Autotrader.com - 1
CraigsList.org - 4
Cars.com - 2
AutoExtra.com - 0
Google Base - 0
A Dealership Website - 2
Kijiji - 1


Friday, November 09, 2007

One Thing a Dealership Can Do to Increase Web Leads

I wrote a post back in the summer comparing two similar dealers in the same market to illustrate the impact of web design on lead generation. One dealer was doing a lot better than the other in generating web leads despite similar traffic numbers. After listening to a year of complaints about how bad business is, I finally convinced the dealer with the "worse" website to take my advice and redesign it according to my recommendations. The site content was not changed much at all, only the page layouts, some graphics, etc. It's amazing how small changes can impact business so much. Here are the actual numbers from the three-week period immediately before the change compared to the three-week period immediately following the change:

Before:
Site Visitors: 1452
Pageviews: 10,212
Contact Forms Submitted: 7
Credit Apps Submitted: 9
Overall: 1 lead for every 91 visitors

After:
Site Visitors: 1599
Pageviews: 10,716
Contact Forms Submitted: 24
Credit Apps Submitted: 41
Overall: 1 lead for every 25 visitors

The site statistics have not changed much at all, but by making some adjustments to the site layout, this dealer has increased his conversion rate to 4 times the amount it used to be. We run into these sort of problems on a daily basis. A dealer may want to do something on his/her site that they think is a good idea, but I wish more dealers would listen to those of us who have been in the online media industry and have seen how much business these type of "mistakes" can cost. Going off the last 3 weeks stats, let's assume this particular dealer had 27,716 visitors for the last 52 weeks. If they had the same conversion rates they see since the redesign, that would be 1108 leads. With the old conversion rates it would only be 304 leads, a difference of 804 for the year. As a dealer you know your closing ratios, so would it be worth it for you to make a small change and have a crack at an extra 804 car shoppers over the year?

Tuesday, November 06, 2007

Best Used Car Classified Site #8

Previous post on this topic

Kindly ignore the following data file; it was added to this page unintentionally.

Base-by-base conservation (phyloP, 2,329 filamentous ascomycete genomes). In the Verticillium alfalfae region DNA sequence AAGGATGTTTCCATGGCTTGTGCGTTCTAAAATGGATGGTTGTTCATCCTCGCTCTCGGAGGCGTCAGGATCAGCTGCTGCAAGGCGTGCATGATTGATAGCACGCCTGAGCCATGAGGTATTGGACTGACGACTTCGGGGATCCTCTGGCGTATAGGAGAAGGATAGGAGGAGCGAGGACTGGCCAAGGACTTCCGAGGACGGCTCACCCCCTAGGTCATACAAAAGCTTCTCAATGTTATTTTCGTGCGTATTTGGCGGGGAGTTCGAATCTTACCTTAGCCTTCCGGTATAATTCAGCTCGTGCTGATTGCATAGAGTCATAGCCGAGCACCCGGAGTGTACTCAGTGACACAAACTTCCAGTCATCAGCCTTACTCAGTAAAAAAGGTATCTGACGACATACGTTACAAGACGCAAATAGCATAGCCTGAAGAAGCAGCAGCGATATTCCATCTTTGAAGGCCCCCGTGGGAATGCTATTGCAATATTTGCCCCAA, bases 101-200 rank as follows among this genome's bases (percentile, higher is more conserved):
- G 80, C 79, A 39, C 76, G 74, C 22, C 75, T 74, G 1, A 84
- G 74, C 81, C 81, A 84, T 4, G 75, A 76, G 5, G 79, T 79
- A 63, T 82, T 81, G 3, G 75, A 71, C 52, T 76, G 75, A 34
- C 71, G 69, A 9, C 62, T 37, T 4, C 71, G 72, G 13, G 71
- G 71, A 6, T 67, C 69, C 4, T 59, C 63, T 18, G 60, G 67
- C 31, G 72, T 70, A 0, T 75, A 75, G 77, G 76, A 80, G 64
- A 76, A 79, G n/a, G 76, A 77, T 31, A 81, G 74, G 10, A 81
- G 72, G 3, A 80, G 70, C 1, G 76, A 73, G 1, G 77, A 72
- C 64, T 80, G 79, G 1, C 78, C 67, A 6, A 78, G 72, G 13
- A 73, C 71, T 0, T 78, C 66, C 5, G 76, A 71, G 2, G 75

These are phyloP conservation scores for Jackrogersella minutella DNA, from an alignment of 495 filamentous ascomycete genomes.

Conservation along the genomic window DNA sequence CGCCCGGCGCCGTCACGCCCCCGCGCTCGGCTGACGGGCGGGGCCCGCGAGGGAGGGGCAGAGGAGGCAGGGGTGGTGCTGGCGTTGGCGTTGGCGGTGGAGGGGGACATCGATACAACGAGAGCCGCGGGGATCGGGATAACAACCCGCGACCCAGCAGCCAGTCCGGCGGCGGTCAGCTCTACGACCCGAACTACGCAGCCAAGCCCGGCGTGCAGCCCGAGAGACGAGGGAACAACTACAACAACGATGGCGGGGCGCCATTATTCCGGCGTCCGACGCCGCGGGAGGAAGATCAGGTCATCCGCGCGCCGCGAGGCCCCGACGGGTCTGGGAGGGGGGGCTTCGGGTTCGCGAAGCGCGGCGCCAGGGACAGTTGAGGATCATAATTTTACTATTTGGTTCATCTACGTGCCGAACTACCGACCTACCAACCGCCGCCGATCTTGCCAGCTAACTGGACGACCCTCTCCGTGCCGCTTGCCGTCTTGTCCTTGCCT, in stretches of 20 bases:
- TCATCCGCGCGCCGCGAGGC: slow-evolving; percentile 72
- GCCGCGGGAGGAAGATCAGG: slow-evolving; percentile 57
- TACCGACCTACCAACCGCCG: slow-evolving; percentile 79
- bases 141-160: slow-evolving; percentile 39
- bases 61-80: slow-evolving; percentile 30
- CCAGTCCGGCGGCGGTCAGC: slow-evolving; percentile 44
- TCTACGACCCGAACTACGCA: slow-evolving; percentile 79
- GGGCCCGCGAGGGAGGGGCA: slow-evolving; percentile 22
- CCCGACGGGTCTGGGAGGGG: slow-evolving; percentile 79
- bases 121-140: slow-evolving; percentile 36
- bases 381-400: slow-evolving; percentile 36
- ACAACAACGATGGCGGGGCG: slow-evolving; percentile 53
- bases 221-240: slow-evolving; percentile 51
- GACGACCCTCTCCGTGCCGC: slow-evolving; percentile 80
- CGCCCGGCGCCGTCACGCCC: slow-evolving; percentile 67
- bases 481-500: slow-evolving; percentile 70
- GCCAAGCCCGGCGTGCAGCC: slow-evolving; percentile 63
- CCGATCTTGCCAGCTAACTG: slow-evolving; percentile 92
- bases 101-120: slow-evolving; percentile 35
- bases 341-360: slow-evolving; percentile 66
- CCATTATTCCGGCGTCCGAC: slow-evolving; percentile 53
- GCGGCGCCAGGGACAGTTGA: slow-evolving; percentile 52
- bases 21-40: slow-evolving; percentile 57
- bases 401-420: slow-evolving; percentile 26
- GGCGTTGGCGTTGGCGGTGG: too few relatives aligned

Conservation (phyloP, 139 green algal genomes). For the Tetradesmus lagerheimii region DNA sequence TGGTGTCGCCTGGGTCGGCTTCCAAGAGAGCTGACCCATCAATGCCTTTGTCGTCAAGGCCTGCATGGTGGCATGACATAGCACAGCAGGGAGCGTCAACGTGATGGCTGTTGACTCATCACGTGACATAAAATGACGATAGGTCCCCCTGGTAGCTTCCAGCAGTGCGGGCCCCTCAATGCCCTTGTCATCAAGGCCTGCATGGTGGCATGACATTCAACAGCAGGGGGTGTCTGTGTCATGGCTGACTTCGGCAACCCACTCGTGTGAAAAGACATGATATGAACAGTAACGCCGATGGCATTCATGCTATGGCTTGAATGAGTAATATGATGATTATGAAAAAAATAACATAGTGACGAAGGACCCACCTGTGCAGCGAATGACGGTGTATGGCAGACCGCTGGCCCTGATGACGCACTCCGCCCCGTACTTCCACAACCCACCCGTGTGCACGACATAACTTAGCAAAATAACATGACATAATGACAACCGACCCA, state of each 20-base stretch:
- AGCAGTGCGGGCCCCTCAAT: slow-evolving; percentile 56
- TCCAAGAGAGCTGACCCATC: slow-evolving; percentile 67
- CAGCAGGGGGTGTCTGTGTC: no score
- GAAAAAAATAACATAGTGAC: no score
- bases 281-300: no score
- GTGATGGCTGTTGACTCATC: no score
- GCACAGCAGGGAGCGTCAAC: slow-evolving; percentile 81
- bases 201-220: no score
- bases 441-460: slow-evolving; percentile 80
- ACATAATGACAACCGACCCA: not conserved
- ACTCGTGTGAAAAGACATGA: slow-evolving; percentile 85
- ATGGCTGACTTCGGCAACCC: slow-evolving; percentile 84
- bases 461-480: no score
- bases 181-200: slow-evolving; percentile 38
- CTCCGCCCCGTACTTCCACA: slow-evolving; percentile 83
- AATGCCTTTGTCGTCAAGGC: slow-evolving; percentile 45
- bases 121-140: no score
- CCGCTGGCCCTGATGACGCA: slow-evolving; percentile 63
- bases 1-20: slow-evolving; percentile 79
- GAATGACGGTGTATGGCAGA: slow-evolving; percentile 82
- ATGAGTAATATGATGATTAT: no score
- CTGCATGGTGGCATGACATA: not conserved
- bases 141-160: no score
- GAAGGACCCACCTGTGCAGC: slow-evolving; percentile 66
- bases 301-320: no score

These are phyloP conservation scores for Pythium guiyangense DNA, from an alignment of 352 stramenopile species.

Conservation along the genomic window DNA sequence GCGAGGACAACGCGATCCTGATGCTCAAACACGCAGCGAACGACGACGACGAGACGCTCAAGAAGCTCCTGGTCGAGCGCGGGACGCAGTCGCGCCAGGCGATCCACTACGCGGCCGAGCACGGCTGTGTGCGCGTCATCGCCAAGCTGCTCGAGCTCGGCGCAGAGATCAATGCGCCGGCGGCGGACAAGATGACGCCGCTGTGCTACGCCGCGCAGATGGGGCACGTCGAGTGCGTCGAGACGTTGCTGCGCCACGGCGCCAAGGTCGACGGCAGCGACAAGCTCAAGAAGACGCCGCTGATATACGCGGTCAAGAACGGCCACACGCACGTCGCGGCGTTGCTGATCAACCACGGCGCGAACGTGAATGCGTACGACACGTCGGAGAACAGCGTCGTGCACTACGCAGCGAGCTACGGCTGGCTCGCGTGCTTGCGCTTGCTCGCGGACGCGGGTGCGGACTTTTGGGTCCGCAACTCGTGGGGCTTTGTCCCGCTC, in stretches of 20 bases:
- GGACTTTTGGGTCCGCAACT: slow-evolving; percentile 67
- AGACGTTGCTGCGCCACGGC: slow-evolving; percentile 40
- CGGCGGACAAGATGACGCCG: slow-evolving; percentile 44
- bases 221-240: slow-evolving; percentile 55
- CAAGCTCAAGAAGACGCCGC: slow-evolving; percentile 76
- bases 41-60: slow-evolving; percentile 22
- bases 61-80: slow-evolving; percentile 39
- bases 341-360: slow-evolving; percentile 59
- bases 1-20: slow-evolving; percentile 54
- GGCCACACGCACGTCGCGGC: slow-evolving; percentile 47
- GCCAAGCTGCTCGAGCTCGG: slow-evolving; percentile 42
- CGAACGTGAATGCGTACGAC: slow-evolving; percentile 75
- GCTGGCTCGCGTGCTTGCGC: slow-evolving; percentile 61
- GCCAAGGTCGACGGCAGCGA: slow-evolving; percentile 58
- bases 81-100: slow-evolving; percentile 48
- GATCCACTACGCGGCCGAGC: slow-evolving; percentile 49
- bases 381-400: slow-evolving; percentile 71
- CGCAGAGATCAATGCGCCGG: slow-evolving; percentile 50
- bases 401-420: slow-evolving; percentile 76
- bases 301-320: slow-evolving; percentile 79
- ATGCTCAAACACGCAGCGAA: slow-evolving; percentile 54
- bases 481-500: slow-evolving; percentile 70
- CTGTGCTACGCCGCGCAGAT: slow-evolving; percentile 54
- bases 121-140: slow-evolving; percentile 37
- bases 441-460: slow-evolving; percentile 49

Which Classified Site Works Best to Sell Cars #7

Lead #9: Another lead from Craigs List came in yesterday. This shopper said they ready to buy immediately but had a few questions. They want to know the VIN, location, maintenance records, financing ability, and "more information". I supplied them with the info they requested so we'll see what happens.

Autotrader.com - 1
CraigsList.org - 4
Cars.com - 2
AutoExtra.com - 0
Google Base - 0
A Dealership Website - 1*
Kijiji - 1

* Denotes the lead originated from an affiliated site not listed above

Friday, November 02, 2007

Autotrader Producing Smaller Returns, Raising Rates

Once a year there is a post that comes up on Dealer Refresh about Autotrader.com raising rates again, and it always causes a lot of dealer discontent to surface. I've made it clear in the past that I'm not a dealer, and I also worked for Autotrader.com for about two years. There are always people who think dealers should stop complaining about the constant rate hikes, but I am not one of them. Some dealers say the ROI from Autotrader.com is flat at best. Nothing speaks louder than facts and figures, so I decided to take a look at three random dealerships and compare a five-month period from last year to the same five-month period this year, and the proof, as they say, is in the pudding.

The three dealerships chosen at random are in different areas of Virginia between Virginia Beach and the Washington, DC area. Since each has a different number of vehicles on the lot and use different packages with Autotrader.com, I've tried to break everything down to a common denominator: leads per vehicle per month. Here's what I found for these dealerships:



June through October



2006
2007
Change
Total Emails:
428
291
(137)
Total Calls:
1634
1292
(342)
Credit Apps:
151
67
(84)
Total Leads:
2213
1650
(563)
Total Vehicles:
1111
849
(262)
Leads/Car/Mo:
1.99
1.94
(0.05)


Big difference? Not really, but over the course of the 5 months examined it does add up. For a dealer with 50 vehicles on the lot each month this translates into 12 less leads over the same period last year. A dealer with 100 vehicles on the lot would see 25 fewer leads over that period. Like I said, not huge numbers, but fewer nonetheless. The important thing to consider is that with fewer leads from the previous year, how is a rate increase justified by Autotrader.com? I submit to you that it is NOT justified, but as the 800-pound gorilla they're doing what they want until the 900-pound gorilla shows up. Is the 900-pounder a Googlerilla? A Cars.comorilla? Time will tell, but it will happen.

Friday, October 26, 2007

Best Used Car Classified Site #7

Previous post on this topic
Which Classified Site Works Best to Sell Cars #6